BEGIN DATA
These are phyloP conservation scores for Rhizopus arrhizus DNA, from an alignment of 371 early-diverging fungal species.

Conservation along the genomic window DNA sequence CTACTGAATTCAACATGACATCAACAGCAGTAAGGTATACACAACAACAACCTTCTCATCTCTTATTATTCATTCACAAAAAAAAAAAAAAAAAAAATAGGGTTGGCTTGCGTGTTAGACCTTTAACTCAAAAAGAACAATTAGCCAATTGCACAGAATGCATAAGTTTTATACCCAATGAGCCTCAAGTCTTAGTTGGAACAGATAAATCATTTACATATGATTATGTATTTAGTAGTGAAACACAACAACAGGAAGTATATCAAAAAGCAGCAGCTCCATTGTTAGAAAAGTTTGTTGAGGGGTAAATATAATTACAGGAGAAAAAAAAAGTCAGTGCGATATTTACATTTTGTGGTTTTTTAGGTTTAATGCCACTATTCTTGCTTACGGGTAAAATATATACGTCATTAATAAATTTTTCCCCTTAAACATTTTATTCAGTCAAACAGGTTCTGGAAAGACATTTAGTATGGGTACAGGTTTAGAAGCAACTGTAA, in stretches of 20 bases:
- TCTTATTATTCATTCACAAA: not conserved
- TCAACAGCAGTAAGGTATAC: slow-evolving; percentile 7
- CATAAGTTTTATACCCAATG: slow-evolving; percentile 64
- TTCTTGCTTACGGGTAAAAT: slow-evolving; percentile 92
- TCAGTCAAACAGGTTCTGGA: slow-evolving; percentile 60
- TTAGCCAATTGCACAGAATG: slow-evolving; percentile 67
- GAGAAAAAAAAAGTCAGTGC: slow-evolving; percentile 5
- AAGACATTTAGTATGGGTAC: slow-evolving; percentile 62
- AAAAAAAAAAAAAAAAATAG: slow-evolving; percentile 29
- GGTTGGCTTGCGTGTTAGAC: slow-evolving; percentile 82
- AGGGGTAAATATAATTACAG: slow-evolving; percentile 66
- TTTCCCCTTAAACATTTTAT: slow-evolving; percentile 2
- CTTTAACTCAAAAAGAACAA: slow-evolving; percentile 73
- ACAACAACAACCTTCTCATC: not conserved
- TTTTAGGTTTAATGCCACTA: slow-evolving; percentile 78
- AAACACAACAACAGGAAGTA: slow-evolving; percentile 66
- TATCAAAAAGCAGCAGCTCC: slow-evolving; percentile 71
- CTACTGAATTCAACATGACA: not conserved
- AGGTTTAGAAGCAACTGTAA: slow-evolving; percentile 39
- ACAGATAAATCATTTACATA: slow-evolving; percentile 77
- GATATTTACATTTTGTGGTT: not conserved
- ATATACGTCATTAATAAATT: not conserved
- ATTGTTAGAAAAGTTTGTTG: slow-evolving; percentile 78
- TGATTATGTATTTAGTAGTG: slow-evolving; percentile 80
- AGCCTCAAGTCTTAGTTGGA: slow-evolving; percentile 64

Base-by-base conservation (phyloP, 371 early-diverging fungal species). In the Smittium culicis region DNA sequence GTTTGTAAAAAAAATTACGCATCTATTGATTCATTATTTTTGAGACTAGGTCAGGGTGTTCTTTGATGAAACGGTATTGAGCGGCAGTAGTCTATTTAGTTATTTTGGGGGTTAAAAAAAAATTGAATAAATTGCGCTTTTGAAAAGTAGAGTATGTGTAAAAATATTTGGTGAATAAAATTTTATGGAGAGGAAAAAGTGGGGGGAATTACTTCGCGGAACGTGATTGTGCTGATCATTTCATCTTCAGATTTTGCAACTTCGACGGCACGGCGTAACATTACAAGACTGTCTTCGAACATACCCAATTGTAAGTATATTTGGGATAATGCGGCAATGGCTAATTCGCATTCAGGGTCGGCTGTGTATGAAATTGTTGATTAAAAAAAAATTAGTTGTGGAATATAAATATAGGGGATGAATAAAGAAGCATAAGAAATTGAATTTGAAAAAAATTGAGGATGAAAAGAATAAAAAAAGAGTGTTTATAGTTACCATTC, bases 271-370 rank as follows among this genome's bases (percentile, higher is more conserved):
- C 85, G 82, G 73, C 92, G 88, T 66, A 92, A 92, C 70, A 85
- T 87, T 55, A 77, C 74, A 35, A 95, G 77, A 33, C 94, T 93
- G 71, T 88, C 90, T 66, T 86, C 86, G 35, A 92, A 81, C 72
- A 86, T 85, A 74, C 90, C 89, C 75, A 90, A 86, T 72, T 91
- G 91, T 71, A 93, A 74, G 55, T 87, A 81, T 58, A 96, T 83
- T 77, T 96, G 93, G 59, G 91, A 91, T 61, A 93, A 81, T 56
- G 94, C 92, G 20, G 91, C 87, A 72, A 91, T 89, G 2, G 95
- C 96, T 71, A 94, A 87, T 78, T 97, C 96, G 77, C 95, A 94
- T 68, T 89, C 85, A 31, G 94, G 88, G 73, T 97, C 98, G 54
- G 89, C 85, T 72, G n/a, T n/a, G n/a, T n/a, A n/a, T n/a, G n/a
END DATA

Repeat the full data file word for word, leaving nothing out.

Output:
These are phyloP conservation scores for Rhizopus arrhizus DNA, from an alignment of 371 early-diverging fungal species.

Conservation along the genomic window DNA sequence CTACTGAATTCAACATGACATCAACAGCAGTAAGGTATACACAACAACAACCTTCTCATCTCTTATTATTCATTCACAAAAAAAAAAAAAAAAAAAATAGGGTTGGCTTGCGTGTTAGACCTTTAACTCAAAAAGAACAATTAGCCAATTGCACAGAATGCATAAGTTTTATACCCAATGAGCCTCAAGTCTTAGTTGGAACAGATAAATCATTTACATATGATTATGTATTTAGTAGTGAAACACAACAACAGGAAGTATATCAAAAAGCAGCAGCTCCATTGTTAGAAAAGTTTGTTGAGGGGTAAATATAATTACAGGAGAAAAAAAAAGTCAGTGCGATATTTACATTTTGTGGTTTTTTAGGTTTAATGCCACTATTCTTGCTTACGGGTAAAATATATACGTCATTAATAAATTTTTCCCCTTAAACATTTTATTCAGTCAAACAGGTTCTGGAAAGACATTTAGTATGGGTACAGGTTTAGAAGCAACTGTAA, in stretches of 20 bases:
- TCTTATTATTCATTCACAAA: not conserved
- TCAACAGCAGTAAGGTATAC: slow-evolving; percentile 7
- CATAAGTTTTATACCCAATG: slow-evolving; percentile 64
- TTCTTGCTTACGGGTAAAAT: slow-evolving; percentile 92
- TCAGTCAAACAGGTTCTGGA: slow-evolving; percentile 60
- TTAGCCAATTGCACAGAATG: slow-evolving; percentile 67
- GAGAAAAAAAAAGTCAGTGC: slow-evolving; percentile 5
- AAGACATTTAGTATGGGTAC: slow-evolving; percentile 62
- AAAAAAAAAAAAAAAAATAG: slow-evolving; percentile 29
- GGTTGGCTTGCGTGTTAGAC: slow-evolving; percentile 82
- AGGGGTAAATATAATTACAG: slow-evolving; percentile 66
- TTTCCCCTTAAACATTTTAT: slow-evolving; percentile 2
- CTTTAACTCAAAAAGAACAA: slow-evolving; percentile 73
- ACAACAACAACCTTCTCATC: not conserved
- TTTTAGGTTTAATGCCACTA: slow-evolving; percentile 78
- AAACACAACAACAGGAAGTA: slow-evolving; percentile 66
- TATCAAAAAGCAGCAGCTCC: slow-evolving; percentile 71
- CTACTGAATTCAACATGACA: not conserved
- AGGTTTAGAAGCAACTGTAA: slow-evolving; percentile 39
- ACAGATAAATCATTTACATA: slow-evolving; percentile 77
- GATATTTACATTTTGTGGTT: not conserved
- ATATACGTCATTAATAAATT: not conserved
- ATTGTTAGAAAAGTTTGTTG: slow-evolving; percentile 78
- TGATTATGTATTTAGTAGTG: slow-evolving; percentile 80
- AGCCTCAAGTCTTAGTTGGA: slow-evolving; percentile 64

Base-by-base conservation (phyloP, 371 early-diverging fungal species). In the Smittium culicis region DNA sequence GTTTGTAAAAAAAATTACGCATCTATTGATTCATTATTTTTGAGACTAGGTCAGGGTGTTCTTTGATGAAACGGTATTGAGCGGCAGTAGTCTATTTAGTTATTTTGGGGGTTAAAAAAAAATTGAATAAATTGCGCTTTTGAAAAGTAGAGTATGTGTAAAAATATTTGGTGAATAAAATTTTATGGAGAGGAAAAAGTGGGGGGAATTACTTCGCGGAACGTGATTGTGCTGATCATTTCATCTTCAGATTTTGCAACTTCGACGGCACGGCGTAACATTACAAGACTGTCTTCGAACATACCCAATTGTAAGTATATTTGGGATAATGCGGCAATGGCTAATTCGCATTCAGGGTCGGCTGTGTATGAAATTGTTGATTAAAAAAAAATTAGTTGTGGAATATAAATATAGGGGATGAATAAAGAAGCATAAGAAATTGAATTTGAAAAAAATTGAGGATGAAAAGAATAAAAAAAGAGTGTTTATAGTTACCATTC, bases 271-370 rank as follows among this genome's bases (percentile, higher is more conserved):
- C 85, G 82, G 73, C 92, G 88, T 66, A 92, A 92, C 70, A 85
- T 87, T 55, A 77, C 74, A 35, A 95, G 77, A 33, C 94, T 93
- G 71, T 88, C 90, T 66, T 86, C 86, G 35, A 92, A 81, C 72
- A 86, T 85, A 74, C 90, C 89, C 75, A 90, A 86, T 72, T 91
- G 91, T 71, A 93, A 74, G 55, T 87, A 81, T 58, A 96, T 83
- T 77, T 96, G 93, G 59, G 91, A 91, T 61, A 93, A 81, T 56
- G 94, C 92, G 20, G 91, C 87, A 72, A 91, T 89, G 2, G 95
- C 96, T 71, A 94, A 87, T 78, T 97, C 96, G 77, C 95, A 94
- T 68, T 89, C 85, A 31, G 94, G 88, G 73, T 97, C 98, G 54
- G 89, C 85, T 72, G n/a, T n/a, G n/a, T n/a, A n/a, T n/a, G n/a